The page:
It's less than 200 miles from Oklahoma City to Wichita, whose flowering into the largest city in Kansas was spurred on when Jesse Chisholm blazed through en route from Texas to Abilene in the 1860's, on what became the famous Chisholm Cattle Trail. By spending three nights here, you have ample opportunity to learn more about the old west, but Wichita has much more to offer. I would particularly recommend spending time in the Old Town. Originally a district of brick-built warehouses, it is a mecca for shoppers during the day, but transforms Cinderella-like each evening into a vibrant entertainment district - with restaurants and nightclubs and just about every type of music entertainment you could wish for.


An excellent excursion from Wichita would take you into Amish country. The village of Yoder offers genuine handmade Amish craftwork and quilts and - in the Carriage Crossing Restaurant - a unique place to eat. In complete contrast, you should also visit Hutchinson, where the Kansas Cosmosphere and Space Center is home to the second largest collection of space artefacts in the USA (The largest is in the National Air and Space Museum in Washington's Smithsonian Institute, in case you were wondering.)


There could be no greater contrast to Tulsa, Oklahoma City or Wichita than your next stop on this grand road trip.  The town of Cottonwood Falls is a mere 90 miles from Wichita, and the short journey takes you along the Flint Hills National Scenic Byway through the grasslands of the Great Plains with time to stop along the way to learn more about that fascinating ecosystem. Cottonwood Falls is a charming town, the largest in Chase County. The 2010 Census put its population at 903.  The Chase County Court House was built in French Renaissance style in 1873 - just as the Acheson, Topeka and Santa Fe railway arrived in the locality. The Court House is on the National Register of Historic Places, and rightly so!


In Council Grove (take lunch, if you can, in Hays House which is the oldest restaurant west of the Mississippi), the entire downtown area is listed on the national register of historical places, as this is where the Santa Fe Trail heading West began. See the statues of the Madonna of the Trail and Guardian of the Grove before you head north for an overnight stay in Manhattan. No, we haven't suddenly arrived in New York - this Manhattan is a mere 60 miles from Cottonwood Falls and definitely you are still in Kansas. Like university towns the world over (in this case K-State U) Manhattan has masses of places where you may wine and dine comparatively cheaply.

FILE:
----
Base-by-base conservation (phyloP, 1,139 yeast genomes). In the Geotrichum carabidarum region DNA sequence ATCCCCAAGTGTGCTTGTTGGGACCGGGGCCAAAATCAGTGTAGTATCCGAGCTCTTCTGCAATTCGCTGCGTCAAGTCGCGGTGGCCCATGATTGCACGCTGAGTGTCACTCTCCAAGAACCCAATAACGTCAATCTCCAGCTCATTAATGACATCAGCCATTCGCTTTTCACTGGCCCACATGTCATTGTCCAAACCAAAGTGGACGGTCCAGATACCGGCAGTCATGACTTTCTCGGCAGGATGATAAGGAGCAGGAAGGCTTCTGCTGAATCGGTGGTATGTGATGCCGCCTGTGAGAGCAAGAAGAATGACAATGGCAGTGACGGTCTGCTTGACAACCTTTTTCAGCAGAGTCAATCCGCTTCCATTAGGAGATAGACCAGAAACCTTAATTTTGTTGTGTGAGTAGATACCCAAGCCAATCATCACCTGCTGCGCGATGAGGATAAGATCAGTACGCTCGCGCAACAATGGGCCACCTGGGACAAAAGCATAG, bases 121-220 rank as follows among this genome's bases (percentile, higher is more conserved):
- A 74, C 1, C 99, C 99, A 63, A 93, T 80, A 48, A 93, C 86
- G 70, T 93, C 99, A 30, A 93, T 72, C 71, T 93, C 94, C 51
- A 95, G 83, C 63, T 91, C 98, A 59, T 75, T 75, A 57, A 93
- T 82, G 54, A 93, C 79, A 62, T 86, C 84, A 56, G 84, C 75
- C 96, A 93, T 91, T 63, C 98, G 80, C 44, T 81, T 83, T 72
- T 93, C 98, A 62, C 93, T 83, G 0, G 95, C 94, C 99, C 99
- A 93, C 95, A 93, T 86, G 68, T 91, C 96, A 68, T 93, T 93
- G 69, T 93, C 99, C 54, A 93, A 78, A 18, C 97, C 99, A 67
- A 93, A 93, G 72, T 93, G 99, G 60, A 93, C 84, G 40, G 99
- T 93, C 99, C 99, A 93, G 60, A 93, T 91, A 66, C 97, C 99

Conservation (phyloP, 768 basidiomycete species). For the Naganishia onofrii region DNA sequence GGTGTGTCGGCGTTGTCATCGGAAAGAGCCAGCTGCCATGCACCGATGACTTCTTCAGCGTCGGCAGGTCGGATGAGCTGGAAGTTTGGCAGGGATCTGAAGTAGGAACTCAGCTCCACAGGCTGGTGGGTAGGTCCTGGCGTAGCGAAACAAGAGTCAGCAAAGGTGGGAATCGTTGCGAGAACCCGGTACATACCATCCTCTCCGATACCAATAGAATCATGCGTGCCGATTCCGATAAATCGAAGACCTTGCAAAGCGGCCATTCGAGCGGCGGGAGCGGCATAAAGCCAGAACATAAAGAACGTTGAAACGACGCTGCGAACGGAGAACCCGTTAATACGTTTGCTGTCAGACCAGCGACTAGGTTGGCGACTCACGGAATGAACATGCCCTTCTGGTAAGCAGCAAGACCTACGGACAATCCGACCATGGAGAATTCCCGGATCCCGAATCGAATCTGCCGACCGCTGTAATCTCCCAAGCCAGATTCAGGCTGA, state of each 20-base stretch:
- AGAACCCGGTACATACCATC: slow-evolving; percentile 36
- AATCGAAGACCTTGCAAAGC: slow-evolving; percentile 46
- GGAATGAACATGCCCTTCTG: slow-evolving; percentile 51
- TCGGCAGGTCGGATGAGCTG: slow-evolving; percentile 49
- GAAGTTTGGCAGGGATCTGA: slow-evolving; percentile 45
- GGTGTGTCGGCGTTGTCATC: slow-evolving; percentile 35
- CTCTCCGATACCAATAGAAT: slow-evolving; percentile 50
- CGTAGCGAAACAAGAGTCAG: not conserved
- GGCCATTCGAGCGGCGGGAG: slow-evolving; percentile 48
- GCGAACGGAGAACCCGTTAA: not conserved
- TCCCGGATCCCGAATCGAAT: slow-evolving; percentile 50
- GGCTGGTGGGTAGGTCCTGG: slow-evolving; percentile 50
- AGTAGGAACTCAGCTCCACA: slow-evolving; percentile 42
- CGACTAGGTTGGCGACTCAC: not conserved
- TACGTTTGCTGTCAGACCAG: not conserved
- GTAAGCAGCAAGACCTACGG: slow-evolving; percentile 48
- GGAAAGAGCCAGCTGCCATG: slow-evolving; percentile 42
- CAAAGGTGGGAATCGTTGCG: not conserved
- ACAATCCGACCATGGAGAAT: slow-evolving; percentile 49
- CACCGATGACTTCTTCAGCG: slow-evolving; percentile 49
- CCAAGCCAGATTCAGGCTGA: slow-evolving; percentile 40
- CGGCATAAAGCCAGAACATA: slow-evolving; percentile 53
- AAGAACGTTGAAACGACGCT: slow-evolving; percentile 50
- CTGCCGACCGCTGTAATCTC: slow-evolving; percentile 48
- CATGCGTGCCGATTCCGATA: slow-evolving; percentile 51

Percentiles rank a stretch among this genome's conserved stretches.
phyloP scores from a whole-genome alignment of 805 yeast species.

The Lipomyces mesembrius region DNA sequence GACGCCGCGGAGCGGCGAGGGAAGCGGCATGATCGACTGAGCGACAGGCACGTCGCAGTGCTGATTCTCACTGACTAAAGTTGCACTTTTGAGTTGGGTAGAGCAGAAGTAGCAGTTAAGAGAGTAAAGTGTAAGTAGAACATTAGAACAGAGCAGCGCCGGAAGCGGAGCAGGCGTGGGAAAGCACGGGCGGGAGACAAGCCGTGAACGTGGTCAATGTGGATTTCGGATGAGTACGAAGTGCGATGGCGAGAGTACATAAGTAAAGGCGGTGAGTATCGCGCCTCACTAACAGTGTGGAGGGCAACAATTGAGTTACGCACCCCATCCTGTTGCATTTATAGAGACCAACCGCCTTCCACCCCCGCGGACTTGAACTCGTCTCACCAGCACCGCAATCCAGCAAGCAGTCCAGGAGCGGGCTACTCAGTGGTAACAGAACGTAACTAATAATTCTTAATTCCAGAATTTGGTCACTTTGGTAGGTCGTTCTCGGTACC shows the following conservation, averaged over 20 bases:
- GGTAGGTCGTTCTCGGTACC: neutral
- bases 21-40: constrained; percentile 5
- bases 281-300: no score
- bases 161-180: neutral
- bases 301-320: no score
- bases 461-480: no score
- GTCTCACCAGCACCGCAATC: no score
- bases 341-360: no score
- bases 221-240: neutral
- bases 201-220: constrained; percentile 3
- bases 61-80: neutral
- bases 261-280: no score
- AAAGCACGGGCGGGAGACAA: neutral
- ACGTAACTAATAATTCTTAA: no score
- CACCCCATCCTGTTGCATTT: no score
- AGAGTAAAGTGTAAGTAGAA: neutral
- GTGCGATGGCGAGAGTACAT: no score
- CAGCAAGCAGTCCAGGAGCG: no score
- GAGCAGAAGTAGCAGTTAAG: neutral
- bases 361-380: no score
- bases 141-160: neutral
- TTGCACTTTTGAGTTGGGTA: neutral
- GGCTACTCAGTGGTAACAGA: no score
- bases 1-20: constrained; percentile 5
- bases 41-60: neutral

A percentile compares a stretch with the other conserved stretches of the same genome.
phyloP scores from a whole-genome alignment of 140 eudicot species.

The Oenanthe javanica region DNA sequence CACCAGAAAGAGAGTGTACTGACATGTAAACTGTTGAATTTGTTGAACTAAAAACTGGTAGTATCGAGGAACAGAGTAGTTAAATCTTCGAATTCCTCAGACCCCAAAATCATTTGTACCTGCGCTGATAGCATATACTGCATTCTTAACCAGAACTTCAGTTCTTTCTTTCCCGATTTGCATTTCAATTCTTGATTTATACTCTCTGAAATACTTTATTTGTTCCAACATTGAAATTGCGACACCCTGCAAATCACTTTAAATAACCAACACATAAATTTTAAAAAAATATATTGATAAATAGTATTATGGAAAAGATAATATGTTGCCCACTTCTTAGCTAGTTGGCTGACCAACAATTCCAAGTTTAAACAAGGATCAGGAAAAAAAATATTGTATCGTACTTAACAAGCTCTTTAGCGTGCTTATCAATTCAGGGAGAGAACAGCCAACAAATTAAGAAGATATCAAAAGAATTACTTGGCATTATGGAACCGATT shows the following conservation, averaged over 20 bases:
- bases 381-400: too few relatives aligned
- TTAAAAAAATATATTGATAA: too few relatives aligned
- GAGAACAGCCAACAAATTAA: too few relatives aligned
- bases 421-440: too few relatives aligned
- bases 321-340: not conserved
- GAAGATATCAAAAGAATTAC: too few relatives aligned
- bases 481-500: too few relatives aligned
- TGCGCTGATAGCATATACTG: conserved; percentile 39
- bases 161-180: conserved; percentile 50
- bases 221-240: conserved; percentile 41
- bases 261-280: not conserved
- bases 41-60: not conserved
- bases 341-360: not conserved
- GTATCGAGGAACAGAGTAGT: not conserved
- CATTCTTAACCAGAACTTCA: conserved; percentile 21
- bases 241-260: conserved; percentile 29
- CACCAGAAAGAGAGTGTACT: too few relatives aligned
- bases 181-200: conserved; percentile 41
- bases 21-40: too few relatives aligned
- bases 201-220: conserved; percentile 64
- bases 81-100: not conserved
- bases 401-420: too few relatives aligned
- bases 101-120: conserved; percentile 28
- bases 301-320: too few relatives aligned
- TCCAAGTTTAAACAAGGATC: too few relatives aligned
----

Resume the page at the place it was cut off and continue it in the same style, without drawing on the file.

By now the trip is nearing its end - just about one-hour drive east from Manhattan to Lawrence, for the next two nights. On the way, spare time to explore Topeka - though Lawrence is far from being an anticlimax. It is, by any measure, a unique community. Very few places in the USA provide live music in their evening streets, as patrons take advantage of pavement restaurants, boutiques, art galleries and antique shops.      


Finally, a short journey to Kansas City - which straddles the Kansas/Missouri state line, offers a wealth of museums, plenty of shops and a good selection of restaurants. A great place to end a comprehensive tour of Oklahoma and Kansas. A great place to decide, probably, that you will return!


America As You Like It offer a 14 night fly drive to Kansas and Oklahoma from £1320 per person including flights, car hire and 14 nights accommodation. Price based on 2 people sharing. For more information contact 020 8742 8299, [email protected] or visit www.americaasyoulikeit.com


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John carter

John Carter, former presenter of television's Wish You Were Here programme and avid globetrotter experiences many delights in Kansas and Oklahoma.